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Monday, Nov. 12, 2001

At the core of international humanitarian law — better known as the laws of war — is the principle of distinction: the idea that civilians are not a legitimate target of armed force. If, after Bosnia, Kosovo, and a host of other brutal conflicts, that basic principle already seemed distressingly fragile, recent events have called it even more deeply into question.

A defining characteristic of terrorism is, of course, its willingness to target the innocent. That is why, in the wake of September 11, there has been a newly urgent concern about the spread of chemical, biological, and nuclear weapons.

Anthrax, smallpox, botulism, sarin gas, suitcase nuclear devices: the list goes on. These weapons of mass destruction, by their very nature indiscriminate, threaten to wipe out entire populations. They do not simply ignore the distinction between civilians and combatants, they annihilate it.

Bin Laden's Arsenal

Fears that terrorists will employ weapons of mass destruction have not, as yet, been confirmed. Only a handful of people have died from anthrax, and there is little indication of who is responsible for their deaths. Osama bin Laden, in an interview last week with a Pakistani journalist, denied any involvement in the killings.

But bin Laden was far less categorical when asked about the possible use of other weapons of mass destruction. "If American used chemical or nuclear weapons against us," he warned, "then we may retort with chemical and nuclear weapons. We have the weapons as a deterrent."

Bush administration officials immediately dismissed the possibility that bin Laden has nuclear weapons, but they did refer to "credible indications" that bin Laden has sought to obtain them. Indeed, bin Laden's strenuous efforts to obtain nuclear material were known of long before the September 11 attacks. In its November 1998 indictment against him, the Justice Department specifically mentioned bin Laden's attempts to procure nuclear components.

On Saturday, during his speech to the U.N. General Assembly, President Bush alluded to nuclear fears, although without mentioning bin Laden by name. Terrorists, he said, are "searching for weapons of mass destruction, the tools to turn their hatred into holocaust. They can be expected to use chemical, biological and nuclear weapons the moment they are capable of doing so."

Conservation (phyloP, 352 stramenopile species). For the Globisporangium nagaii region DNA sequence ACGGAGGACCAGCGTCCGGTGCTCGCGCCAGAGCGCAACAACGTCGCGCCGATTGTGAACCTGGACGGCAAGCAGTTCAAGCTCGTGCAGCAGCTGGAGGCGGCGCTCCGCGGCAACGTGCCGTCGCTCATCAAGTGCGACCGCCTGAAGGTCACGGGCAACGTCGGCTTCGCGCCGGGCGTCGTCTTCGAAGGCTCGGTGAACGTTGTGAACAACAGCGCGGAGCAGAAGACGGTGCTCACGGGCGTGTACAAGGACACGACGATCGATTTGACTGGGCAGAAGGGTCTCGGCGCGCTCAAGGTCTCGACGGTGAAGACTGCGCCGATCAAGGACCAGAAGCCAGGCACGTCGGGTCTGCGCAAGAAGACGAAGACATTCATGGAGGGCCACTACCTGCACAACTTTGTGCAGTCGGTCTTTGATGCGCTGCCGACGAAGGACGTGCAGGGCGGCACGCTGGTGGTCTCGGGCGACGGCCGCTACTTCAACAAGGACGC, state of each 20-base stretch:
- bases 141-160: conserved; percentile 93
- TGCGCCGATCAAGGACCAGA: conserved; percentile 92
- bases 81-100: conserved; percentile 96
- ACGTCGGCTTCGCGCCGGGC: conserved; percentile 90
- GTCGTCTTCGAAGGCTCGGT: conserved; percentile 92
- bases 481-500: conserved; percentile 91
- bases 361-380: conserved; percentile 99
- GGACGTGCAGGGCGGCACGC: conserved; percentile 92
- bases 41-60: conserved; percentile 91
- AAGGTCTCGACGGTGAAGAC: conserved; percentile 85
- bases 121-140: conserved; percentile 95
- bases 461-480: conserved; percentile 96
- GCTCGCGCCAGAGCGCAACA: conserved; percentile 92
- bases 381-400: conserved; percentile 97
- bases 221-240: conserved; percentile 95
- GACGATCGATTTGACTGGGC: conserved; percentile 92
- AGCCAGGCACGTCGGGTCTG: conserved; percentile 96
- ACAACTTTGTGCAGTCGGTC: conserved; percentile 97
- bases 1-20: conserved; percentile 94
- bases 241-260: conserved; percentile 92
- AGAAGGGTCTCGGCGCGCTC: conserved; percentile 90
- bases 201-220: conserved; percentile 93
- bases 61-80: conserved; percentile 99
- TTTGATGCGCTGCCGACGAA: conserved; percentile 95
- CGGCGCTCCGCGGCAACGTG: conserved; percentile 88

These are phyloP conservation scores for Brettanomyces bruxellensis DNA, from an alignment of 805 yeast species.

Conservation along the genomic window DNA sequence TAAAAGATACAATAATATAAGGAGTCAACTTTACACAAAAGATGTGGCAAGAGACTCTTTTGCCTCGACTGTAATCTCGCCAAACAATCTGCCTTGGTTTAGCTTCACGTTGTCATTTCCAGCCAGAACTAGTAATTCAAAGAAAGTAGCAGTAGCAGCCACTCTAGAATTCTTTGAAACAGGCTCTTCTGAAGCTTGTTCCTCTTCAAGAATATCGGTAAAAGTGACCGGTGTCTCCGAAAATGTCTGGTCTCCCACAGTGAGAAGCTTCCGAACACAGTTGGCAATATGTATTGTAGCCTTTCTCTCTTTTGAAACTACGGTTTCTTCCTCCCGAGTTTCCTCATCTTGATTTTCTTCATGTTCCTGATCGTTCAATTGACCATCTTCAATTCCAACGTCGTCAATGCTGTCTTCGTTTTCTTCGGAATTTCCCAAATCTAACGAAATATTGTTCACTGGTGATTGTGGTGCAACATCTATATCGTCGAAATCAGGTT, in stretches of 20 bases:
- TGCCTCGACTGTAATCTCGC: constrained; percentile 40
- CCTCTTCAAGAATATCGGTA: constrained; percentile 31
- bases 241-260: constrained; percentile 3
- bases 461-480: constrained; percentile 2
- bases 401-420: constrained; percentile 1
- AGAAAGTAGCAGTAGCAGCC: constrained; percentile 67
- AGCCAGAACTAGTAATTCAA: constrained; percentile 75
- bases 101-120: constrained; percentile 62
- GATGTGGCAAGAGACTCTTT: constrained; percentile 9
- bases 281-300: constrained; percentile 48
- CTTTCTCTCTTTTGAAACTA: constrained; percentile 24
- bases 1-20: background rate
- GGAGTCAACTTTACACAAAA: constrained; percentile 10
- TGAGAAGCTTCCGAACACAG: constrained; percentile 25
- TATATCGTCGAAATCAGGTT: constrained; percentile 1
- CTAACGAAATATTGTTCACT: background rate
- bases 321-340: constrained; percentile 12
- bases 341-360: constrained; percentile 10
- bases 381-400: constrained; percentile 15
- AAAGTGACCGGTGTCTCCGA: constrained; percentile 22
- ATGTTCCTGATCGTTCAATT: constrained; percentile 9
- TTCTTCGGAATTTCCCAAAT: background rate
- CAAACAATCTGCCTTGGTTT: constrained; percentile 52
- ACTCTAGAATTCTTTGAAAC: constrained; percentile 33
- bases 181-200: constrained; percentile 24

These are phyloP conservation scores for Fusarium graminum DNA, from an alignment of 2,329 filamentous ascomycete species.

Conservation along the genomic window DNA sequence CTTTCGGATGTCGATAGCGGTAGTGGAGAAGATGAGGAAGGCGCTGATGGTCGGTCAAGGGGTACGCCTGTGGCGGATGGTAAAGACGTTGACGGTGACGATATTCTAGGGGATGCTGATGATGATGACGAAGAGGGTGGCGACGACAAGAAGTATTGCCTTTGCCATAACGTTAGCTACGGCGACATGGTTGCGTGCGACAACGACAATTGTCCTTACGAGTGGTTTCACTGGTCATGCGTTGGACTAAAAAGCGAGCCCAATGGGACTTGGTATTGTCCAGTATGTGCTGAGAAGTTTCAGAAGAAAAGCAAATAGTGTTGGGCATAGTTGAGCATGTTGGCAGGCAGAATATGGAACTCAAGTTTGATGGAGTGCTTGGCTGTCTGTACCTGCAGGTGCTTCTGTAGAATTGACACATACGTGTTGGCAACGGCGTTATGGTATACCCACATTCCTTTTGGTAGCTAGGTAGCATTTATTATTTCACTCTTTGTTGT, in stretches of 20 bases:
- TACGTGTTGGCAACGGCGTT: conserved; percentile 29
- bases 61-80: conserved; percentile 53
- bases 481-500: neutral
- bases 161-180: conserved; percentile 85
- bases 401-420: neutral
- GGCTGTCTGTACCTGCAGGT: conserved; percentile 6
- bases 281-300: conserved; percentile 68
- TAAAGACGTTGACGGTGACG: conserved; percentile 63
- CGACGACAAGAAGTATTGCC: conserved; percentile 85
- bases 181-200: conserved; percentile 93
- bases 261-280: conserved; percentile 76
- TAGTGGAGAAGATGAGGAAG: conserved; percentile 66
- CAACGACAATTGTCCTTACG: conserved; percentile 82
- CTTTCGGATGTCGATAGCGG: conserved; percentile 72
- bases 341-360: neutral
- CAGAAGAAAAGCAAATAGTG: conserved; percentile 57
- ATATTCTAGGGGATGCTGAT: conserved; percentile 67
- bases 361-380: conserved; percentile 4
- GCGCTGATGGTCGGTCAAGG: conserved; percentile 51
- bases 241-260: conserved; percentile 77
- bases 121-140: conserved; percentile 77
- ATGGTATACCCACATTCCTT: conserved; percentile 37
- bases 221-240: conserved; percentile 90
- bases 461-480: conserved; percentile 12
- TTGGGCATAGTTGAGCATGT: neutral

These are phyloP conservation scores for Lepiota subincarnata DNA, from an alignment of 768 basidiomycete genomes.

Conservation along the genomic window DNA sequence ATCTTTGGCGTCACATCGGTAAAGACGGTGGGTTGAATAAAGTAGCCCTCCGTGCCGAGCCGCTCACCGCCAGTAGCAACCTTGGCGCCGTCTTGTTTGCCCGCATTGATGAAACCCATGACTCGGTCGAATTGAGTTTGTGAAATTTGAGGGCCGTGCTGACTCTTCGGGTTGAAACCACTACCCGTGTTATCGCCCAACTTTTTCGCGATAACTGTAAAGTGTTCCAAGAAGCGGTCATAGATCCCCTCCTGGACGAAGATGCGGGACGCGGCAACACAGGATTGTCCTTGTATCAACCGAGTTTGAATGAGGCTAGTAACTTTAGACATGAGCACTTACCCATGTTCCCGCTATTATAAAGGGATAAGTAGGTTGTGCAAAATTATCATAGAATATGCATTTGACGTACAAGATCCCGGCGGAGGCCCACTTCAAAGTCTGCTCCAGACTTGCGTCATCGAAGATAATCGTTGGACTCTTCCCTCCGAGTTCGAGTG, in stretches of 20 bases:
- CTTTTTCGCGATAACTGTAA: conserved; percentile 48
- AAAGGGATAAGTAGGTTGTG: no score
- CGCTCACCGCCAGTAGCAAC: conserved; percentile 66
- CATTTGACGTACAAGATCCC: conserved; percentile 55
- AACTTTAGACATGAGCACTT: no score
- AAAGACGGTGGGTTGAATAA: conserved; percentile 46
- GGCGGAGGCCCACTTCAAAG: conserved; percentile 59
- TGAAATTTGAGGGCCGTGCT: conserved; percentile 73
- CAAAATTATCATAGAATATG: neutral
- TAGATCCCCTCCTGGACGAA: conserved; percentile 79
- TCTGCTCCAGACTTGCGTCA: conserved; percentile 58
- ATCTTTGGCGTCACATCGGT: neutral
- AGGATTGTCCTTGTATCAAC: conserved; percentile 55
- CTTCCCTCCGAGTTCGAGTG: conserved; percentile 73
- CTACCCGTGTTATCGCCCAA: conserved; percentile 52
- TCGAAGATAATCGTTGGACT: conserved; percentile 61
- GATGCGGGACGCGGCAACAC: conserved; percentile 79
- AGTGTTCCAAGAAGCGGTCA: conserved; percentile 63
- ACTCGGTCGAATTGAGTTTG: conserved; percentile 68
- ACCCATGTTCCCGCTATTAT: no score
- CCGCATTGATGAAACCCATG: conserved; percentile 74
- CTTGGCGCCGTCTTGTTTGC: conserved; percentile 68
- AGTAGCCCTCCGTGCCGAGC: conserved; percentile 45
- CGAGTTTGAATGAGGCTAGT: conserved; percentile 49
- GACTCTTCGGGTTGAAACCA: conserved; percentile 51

The same day, American intelligence officials reported that the United States had identified possible chemical weapons sites in Afghanistan. One of the sites, in Derunta, a small village in eastern Afghanistan, is suspected of having already produced cyanide gas.

Mass Killings of Civilians Versus Civilian Casualties in Wartime

Bin Laden's interview with a Pakistani journalist last week gave a glimpse into how he rationalizes the mass killing of civilians. Questioned as to whether killing innocent civilians could be justified under Islamic law, bin Laden responded that it could.

Bin Laden cited killings of Palestinians, Chechens, and other Muslims, claiming that America was guilty of their deaths. Pointedly, he referred to the American democracy, stating that because Congress and the President are popularly elected, "the entire America" is responsible for the government's acts.

U.S. authorities have made it quite clear, in contrast, that their war is not against the Afghan people generally but on the Taliban and Al Qaeda in particular. They have tried to underscore this point by making airdrops of food and medicine to the Afghan populace, even at the risk of inadvertently supplying the Taliban.

Yet, as in any war, civilians are being killed. The number of civilian deaths is greatly disputed and, since the Taliban do not permit journalists to work freely in the country, is unlikely to be ascertained for some time. What is already clear, unfortunately, is that not all of the weapons used by the U.S. forces are designed to minimize civilian casualties. Cluster bombs, in particular, are likely to lead to unnecessary and unjustified civilian deaths.

During the first week of the bombing campaign, it is thought that Air Force bombers dropped 50 CBU-87 cluster bombs in some five missions. Since that date, some 300 more cluster bombs are believed to have been used.

Cluster bombs are a far cry from weapons of mass destruction, yet they too tend to be indiscriminate. Since each one is made up of over 200 little "bomblets," they have a wide dispersal pattern and cannot be targeted precisely, and are especially dangerous when used near civilian areas. And because the bomblets have a high initial failure rate, they leave numerous explosive "duds" that pose the same post-conflict problems as antipersonnel landmines.

Choice of Weapons

It should be clear that the choice of weapons in an armed conflict is not a morally neutral affair. What weapons are used, to no small extent, determines the impact of the war on the civilian population.

A few commentators have already made grotesque references to waging a "total war" against America's enemies, a war that ignores the basic distinction between civilians and combatants. At least one has even made explicit reference to the use of nuclear bombs, albeit as a retaliatory measure.

Terrorists don't worry about civilian casualties, but a government trying to fight a just war should. In responding to the horrific attacks of September 11, it is important that we keep this principle in mind. Halting the use of cluster bombs would prove just how much our "war on terrorism" differs from their war on us.

Joanne Mariner works as a human rights lawyer in New York. Her previous columns about human rights issues can be found in's archive. The views expressed in her columns are her own.

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